Photo credit: DiasporaEngager (www.DiasporaEngager.com).
My greetings to Minister Heil, Roberto Suarez, Owen Tudor, and all the participants in this important forum.
Every year, more than 2.7 million people worldwide die from injuries or illnesses due to work that they do or have done. Deaths that happened simply because they went to work to support themselves and their families. It’s like a permanent pandemic.
What’s even more tragic is that these deaths are largely preventable.
And that’s precisely why we are here – because preventing deaths and injuries in global supply chains is what the Vision Zero Fund was set up for.
Our context here today, in the middle of the COVID-19 pandemic, places this in even sharper focus. And it has placed occupational safety and health very squarely on the international agenda.
The pandemic has reminded us of the essential importance of safety and health at work, and what happens when occupational safety and health systems are under-resourced and unprepared, and working people are insufficiently protected.
We have seen how poor conditions in one workplace can affect multiple businesses, communities and countries.
The consequences are not just human health, but increases in poverty, damage to business and economies, and a heavy burden on social protection systems.
So the problems are very much of the moment.
It was in the aftermath of the Rana Plaza tragedy, when over eleven hundred people died and at least twenty-five hundred more suffered injuries, that Germany launched the Vision Zero Fund at the G7. We are very appreciative of that action. And the ILO was pleased and honoured to be asked to take a leading role in administration of the Fund.
Since then we have worked hard to make the Fund a truly global initiative. It is now present in two African countries, three in Asia and three in the Americas. We estimate that well over five million workers benefit from its projects.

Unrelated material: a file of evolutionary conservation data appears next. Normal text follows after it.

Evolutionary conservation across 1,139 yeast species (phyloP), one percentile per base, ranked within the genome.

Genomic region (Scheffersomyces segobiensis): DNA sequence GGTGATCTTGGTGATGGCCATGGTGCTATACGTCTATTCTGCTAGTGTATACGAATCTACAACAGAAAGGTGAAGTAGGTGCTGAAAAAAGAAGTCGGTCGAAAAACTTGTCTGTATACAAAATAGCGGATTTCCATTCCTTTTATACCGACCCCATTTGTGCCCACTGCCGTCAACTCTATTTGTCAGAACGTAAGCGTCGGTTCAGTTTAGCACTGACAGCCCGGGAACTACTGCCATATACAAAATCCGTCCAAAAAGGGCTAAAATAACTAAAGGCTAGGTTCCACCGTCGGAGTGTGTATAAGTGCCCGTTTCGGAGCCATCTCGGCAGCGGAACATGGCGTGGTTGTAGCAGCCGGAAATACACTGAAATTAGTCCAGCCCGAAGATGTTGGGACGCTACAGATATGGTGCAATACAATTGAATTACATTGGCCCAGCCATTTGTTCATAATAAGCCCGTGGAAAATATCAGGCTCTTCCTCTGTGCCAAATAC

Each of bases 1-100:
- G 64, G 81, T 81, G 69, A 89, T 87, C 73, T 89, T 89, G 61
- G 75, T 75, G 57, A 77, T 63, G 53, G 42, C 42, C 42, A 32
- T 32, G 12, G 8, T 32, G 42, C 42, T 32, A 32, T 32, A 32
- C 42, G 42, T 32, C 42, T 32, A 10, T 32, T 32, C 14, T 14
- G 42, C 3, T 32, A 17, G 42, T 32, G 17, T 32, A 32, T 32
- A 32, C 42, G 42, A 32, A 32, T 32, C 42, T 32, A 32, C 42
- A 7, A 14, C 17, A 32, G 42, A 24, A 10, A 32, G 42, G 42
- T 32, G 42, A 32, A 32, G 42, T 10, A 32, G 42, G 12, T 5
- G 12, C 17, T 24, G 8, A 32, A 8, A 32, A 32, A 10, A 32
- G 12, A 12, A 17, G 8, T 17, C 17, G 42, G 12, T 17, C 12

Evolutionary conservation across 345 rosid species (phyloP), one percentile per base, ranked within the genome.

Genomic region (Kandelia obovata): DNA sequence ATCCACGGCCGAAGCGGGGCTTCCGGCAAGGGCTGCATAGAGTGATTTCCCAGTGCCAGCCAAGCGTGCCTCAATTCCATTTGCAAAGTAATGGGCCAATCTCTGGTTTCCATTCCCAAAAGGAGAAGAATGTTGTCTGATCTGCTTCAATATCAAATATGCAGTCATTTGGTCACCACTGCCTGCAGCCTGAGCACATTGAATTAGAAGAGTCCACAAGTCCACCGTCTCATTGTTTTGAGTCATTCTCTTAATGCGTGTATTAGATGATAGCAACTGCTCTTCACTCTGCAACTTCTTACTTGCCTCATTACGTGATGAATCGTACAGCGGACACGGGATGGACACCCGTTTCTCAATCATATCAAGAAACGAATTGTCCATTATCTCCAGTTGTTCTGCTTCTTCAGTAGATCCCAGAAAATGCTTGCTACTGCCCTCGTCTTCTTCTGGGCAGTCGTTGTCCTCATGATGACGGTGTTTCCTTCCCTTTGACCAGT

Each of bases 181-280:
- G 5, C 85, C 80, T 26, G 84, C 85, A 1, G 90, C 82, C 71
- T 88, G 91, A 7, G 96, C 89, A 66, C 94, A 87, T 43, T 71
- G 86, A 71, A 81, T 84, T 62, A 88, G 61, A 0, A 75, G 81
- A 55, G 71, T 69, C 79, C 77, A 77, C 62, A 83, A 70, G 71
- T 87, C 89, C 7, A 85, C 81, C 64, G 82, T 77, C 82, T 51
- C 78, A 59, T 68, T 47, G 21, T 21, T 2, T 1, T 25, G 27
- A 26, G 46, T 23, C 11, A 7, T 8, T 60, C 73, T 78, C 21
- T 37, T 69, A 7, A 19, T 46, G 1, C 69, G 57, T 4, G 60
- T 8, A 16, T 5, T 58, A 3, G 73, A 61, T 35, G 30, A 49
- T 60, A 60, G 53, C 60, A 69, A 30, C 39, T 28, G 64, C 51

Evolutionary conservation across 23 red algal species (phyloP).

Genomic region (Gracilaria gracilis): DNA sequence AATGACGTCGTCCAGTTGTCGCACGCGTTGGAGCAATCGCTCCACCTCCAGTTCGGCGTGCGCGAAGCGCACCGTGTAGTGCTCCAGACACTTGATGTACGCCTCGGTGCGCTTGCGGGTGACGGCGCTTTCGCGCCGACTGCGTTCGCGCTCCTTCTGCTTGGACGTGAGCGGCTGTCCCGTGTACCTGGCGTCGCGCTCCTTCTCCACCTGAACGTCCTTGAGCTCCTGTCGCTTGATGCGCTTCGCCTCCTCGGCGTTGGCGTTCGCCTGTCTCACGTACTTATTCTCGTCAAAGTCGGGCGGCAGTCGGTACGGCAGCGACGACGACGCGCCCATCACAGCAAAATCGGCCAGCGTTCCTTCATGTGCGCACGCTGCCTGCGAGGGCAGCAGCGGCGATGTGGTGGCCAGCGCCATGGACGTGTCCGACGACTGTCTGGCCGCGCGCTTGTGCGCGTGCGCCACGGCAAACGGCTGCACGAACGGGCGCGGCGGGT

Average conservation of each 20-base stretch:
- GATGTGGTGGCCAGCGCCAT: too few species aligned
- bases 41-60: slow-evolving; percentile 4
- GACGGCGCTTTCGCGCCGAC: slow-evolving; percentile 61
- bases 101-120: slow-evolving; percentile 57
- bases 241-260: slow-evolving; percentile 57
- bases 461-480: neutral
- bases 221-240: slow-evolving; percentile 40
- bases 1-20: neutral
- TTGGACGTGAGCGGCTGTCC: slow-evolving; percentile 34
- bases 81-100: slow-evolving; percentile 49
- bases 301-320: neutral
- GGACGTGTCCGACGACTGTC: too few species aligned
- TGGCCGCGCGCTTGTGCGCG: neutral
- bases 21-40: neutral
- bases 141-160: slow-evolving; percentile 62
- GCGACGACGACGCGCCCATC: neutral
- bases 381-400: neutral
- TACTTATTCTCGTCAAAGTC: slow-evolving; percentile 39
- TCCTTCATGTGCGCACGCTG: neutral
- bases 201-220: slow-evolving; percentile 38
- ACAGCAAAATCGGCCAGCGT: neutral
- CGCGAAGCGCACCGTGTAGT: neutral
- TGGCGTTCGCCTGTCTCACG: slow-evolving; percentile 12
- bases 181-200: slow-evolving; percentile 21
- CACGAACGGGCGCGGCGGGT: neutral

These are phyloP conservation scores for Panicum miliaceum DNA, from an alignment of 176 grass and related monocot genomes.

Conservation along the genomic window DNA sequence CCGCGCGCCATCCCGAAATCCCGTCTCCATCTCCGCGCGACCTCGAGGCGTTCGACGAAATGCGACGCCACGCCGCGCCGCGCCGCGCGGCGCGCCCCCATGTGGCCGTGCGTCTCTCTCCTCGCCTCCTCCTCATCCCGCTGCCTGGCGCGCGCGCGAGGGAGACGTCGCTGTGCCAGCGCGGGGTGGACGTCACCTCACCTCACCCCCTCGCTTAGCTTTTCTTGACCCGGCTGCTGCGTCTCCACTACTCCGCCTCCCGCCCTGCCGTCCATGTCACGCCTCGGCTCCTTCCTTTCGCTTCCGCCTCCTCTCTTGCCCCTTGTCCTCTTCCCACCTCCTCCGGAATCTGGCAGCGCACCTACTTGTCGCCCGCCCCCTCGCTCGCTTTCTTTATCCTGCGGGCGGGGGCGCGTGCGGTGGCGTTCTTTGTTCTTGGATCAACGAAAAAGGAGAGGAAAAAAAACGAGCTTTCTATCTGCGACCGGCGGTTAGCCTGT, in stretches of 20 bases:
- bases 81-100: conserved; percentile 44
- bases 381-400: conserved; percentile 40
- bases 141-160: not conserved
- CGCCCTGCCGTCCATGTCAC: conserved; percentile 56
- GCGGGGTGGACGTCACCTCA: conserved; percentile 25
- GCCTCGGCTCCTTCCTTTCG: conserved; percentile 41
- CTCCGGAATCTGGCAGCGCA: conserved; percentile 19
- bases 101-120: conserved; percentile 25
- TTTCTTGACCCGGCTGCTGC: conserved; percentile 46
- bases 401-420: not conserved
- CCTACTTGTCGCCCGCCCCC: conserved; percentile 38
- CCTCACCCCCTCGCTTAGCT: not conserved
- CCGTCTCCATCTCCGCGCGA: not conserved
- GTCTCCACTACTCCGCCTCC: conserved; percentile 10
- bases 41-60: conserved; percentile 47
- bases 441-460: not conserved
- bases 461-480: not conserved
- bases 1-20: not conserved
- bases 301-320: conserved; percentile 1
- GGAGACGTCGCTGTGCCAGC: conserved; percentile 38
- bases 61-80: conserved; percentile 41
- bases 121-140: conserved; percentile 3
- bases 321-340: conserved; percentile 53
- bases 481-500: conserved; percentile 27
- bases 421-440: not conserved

I hope that by the end of this meeting we will all join together with increased determination to realize the full potential of what we are doing.
Ladies and gentlemen,
The ILO has been involved in protecting workers against sickness, disease and injury for more than 100 years. Since we were founded in 1919, a major portion of ILO work has focused on occupational safety and health.
So far, this has produced 20 Conventions, 27 Recommendations and a Protocol.
And it is a moving target. In the next few years we will be working to enrich these norms and standards with new provisions on biological and chemical risks, ergonomics and machine safety.
Importantly, the concept of a rights-based approach to safety and health is really gaining ground just now.
Let us remind ourselves what the Sustainable Development Goals say about that, Target 8.8 aims to “protect labour rights and promote safe and secure working environments for all workers, including migrant workers, in particular women migrants, and those in precarious employment”.
That is not a bad definition of the challenges ahead of us.
At the ILO’s Centenary International Labour Conference two years ago, we adopted very important proposals to include safe and healthy working conditions in the ILO’s framework of fundamental principles and rights at work.
We’ll be coming back to that undecided issue very soon, at our Governing Body next month, in fact.
The pandemic has given new urgency and relevance to occupational safety and health.
If we are to turn this attention into the solid progress we all want to see, it makes sense to look at global supply chains.
Global supply chains account for about 80 per cent of global trade. They provide millions of jobs. They are an important driver of social and economic development.
But their dynamics have also included decent work deficits, including in occupational safety and health, wages, and working hours.
And precisely here, the Vision Zero Fund has a special role to play.
It’s a model of collective action, as this panel reflects. It requires all stakeholders to play a role in making supply chains safer.
This means bringing together governments, multilateral organizations like the ILO, workers and trade unions, employers and their organizations, together with civil society and development agencies.
This is not an easy job to do.
But solutions designed in this broad-based platform seem to me the most likely to succeed in creating a better, safer, and more sustainable future for those working in global supply chains.
That’s what makes the conversation this morning so very important and why the ILO is committed to working with all the other actors to bringing it about.
Source of original article: International Labour Organization (www.ilo.org).
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